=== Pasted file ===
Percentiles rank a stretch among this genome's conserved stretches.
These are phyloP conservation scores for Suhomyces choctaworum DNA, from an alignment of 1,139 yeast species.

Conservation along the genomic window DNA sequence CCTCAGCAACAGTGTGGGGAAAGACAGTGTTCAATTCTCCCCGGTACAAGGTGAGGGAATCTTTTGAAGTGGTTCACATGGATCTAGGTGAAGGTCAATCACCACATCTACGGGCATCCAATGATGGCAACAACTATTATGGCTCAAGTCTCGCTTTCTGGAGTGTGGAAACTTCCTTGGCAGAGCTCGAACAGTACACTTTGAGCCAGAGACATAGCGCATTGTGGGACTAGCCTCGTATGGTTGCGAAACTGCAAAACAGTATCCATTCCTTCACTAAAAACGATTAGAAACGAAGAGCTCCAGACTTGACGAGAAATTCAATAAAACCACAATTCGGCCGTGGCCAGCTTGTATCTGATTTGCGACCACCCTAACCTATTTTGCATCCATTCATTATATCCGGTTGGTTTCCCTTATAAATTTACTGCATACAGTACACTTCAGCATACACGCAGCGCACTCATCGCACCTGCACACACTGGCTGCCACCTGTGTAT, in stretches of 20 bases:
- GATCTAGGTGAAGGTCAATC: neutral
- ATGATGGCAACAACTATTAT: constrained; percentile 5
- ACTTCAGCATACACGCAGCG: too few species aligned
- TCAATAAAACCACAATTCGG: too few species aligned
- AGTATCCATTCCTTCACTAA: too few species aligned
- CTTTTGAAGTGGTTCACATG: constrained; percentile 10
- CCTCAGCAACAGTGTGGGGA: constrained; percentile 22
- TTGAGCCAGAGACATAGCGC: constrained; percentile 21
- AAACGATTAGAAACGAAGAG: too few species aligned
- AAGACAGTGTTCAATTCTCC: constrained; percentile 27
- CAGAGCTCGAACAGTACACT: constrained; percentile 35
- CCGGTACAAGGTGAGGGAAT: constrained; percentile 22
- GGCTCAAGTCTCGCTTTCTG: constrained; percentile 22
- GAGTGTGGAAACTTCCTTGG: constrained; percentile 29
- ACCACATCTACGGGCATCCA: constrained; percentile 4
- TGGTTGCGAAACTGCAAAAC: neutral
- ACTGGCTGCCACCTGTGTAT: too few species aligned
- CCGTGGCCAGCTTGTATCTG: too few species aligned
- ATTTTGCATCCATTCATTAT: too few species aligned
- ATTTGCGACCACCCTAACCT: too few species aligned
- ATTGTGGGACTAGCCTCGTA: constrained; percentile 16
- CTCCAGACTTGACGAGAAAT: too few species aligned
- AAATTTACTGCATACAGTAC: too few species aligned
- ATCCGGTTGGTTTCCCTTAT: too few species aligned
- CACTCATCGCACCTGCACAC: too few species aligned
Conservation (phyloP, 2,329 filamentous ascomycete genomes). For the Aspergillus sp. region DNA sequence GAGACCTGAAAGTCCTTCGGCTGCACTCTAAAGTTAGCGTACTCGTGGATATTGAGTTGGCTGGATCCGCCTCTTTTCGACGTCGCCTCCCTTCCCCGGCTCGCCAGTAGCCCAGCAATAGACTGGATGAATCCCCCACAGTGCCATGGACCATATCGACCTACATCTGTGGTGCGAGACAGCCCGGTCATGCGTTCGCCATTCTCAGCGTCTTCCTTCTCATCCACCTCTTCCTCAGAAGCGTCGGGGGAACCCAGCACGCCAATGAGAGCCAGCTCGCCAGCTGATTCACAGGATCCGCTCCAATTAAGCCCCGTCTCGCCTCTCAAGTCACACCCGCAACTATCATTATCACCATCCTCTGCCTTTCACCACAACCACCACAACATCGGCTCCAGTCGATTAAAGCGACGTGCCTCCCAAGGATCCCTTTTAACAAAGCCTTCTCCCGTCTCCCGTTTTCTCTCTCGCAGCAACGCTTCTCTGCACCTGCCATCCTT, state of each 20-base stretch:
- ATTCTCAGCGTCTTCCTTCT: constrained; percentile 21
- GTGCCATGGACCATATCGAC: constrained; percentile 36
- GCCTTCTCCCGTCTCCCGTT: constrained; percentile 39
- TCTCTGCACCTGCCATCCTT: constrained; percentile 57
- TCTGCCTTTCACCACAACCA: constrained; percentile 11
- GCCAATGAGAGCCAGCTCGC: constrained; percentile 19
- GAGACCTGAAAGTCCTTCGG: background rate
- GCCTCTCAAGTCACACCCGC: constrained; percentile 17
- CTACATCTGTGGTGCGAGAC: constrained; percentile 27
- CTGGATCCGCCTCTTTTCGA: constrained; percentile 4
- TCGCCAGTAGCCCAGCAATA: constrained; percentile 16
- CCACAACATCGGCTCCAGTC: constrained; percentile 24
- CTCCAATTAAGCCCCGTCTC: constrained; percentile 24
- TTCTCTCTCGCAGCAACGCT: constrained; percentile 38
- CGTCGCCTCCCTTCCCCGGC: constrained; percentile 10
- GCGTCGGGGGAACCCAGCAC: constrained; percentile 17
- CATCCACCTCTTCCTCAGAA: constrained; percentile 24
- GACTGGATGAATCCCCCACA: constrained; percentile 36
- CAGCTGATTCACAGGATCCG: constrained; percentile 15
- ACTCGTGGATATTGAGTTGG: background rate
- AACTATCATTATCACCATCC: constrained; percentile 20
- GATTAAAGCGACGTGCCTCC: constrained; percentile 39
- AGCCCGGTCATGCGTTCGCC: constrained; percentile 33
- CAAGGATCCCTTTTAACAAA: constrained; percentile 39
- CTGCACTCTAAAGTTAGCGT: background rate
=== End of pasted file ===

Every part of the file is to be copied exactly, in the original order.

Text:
Percentiles rank a stretch among this genome's conserved stretches.
These are phyloP conservation scores for Suhomyces choctaworum DNA, from an alignment of 1,139 yeast species.

Conservation along the genomic window DNA sequence CCTCAGCAACAGTGTGGGGAAAGACAGTGTTCAATTCTCCCCGGTACAAGGTGAGGGAATCTTTTGAAGTGGTTCACATGGATCTAGGTGAAGGTCAATCACCACATCTACGGGCATCCAATGATGGCAACAACTATTATGGCTCAAGTCTCGCTTTCTGGAGTGTGGAAACTTCCTTGGCAGAGCTCGAACAGTACACTTTGAGCCAGAGACATAGCGCATTGTGGGACTAGCCTCGTATGGTTGCGAAACTGCAAAACAGTATCCATTCCTTCACTAAAAACGATTAGAAACGAAGAGCTCCAGACTTGACGAGAAATTCAATAAAACCACAATTCGGCCGTGGCCAGCTTGTATCTGATTTGCGACCACCCTAACCTATTTTGCATCCATTCATTATATCCGGTTGGTTTCCCTTATAAATTTACTGCATACAGTACACTTCAGCATACACGCAGCGCACTCATCGCACCTGCACACACTGGCTGCCACCTGTGTAT, in stretches of 20 bases:
- GATCTAGGTGAAGGTCAATC: neutral
- ATGATGGCAACAACTATTAT: constrained; percentile 5
- ACTTCAGCATACACGCAGCG: too few species aligned
- TCAATAAAACCACAATTCGG: too few species aligned
- AGTATCCATTCCTTCACTAA: too few species aligned
- CTTTTGAAGTGGTTCACATG: constrained; percentile 10
- CCTCAGCAACAGTGTGGGGA: constrained; percentile 22
- TTGAGCCAGAGACATAGCGC: constrained; percentile 21
- AAACGATTAGAAACGAAGAG: too few species aligned
- AAGACAGTGTTCAATTCTCC: constrained; percentile 27
- CAGAGCTCGAACAGTACACT: constrained; percentile 35
- CCGGTACAAGGTGAGGGAAT: constrained; percentile 22
- GGCTCAAGTCTCGCTTTCTG: constrained; percentile 22
- GAGTGTGGAAACTTCCTTGG: constrained; percentile 29
- ACCACATCTACGGGCATCCA: constrained; percentile 4
- TGGTTGCGAAACTGCAAAAC: neutral
- ACTGGCTGCCACCTGTGTAT: too few species aligned
- CCGTGGCCAGCTTGTATCTG: too few species aligned
- ATTTTGCATCCATTCATTAT: too few species aligned
- ATTTGCGACCACCCTAACCT: too few species aligned
- ATTGTGGGACTAGCCTCGTA: constrained; percentile 16
- CTCCAGACTTGACGAGAAAT: too few species aligned
- AAATTTACTGCATACAGTAC: too few species aligned
- ATCCGGTTGGTTTCCCTTAT: too few species aligned
- CACTCATCGCACCTGCACAC: too few species aligned
Conservation (phyloP, 2,329 filamentous ascomycete genomes). For the Aspergillus sp. region DNA sequence GAGACCTGAAAGTCCTTCGGCTGCACTCTAAAGTTAGCGTACTCGTGGATATTGAGTTGGCTGGATCCGCCTCTTTTCGACGTCGCCTCCCTTCCCCGGCTCGCCAGTAGCCCAGCAATAGACTGGATGAATCCCCCACAGTGCCATGGACCATATCGACCTACATCTGTGGTGCGAGACAGCCCGGTCATGCGTTCGCCATTCTCAGCGTCTTCCTTCTCATCCACCTCTTCCTCAGAAGCGTCGGGGGAACCCAGCACGCCAATGAGAGCCAGCTCGCCAGCTGATTCACAGGATCCGCTCCAATTAAGCCCCGTCTCGCCTCTCAAGTCACACCCGCAACTATCATTATCACCATCCTCTGCCTTTCACCACAACCACCACAACATCGGCTCCAGTCGATTAAAGCGACGTGCCTCCCAAGGATCCCTTTTAACAAAGCCTTCTCCCGTCTCCCGTTTTCTCTCTCGCAGCAACGCTTCTCTGCACCTGCCATCCTT, state of each 20-base stretch:
- ATTCTCAGCGTCTTCCTTCT: constrained; percentile 21
- GTGCCATGGACCATATCGAC: constrained; percentile 36
- GCCTTCTCCCGTCTCCCGTT: constrained; percentile 39
- TCTCTGCACCTGCCATCCTT: constrained; percentile 57
- TCTGCCTTTCACCACAACCA: constrained; percentile 11
- GCCAATGAGAGCCAGCTCGC: constrained; percentile 19
- GAGACCTGAAAGTCCTTCGG: background rate
- GCCTCTCAAGTCACACCCGC: constrained; percentile 17
- CTACATCTGTGGTGCGAGAC: constrained; percentile 27
- CTGGATCCGCCTCTTTTCGA: constrained; percentile 4
- TCGCCAGTAGCCCAGCAATA: constrained; percentile 16
- CCACAACATCGGCTCCAGTC: constrained; percentile 24
- CTCCAATTAAGCCCCGTCTC: constrained; percentile 24
- TTCTCTCTCGCAGCAACGCT: constrained; percentile 38
- CGTCGCCTCCCTTCCCCGGC: constrained; percentile 10
- GCGTCGGGGGAACCCAGCAC: constrained; percentile 17
- CATCCACCTCTTCCTCAGAA: constrained; percentile 24
- GACTGGATGAATCCCCCACA: constrained; percentile 36
- CAGCTGATTCACAGGATCCG: constrained; percentile 15
- ACTCGTGGATATTGAGTTGG: background rate
- AACTATCATTATCACCATCC: constrained; percentile 20
- GATTAAAGCGACGTGCCTCC: constrained; percentile 39
- AGCCCGGTCATGCGTTCGCC: constrained; percentile 33
- CAAGGATCCCTTTTAACAAA: constrained; percentile 39
- CTGCACTCTAAAGTTAGCGT: background rate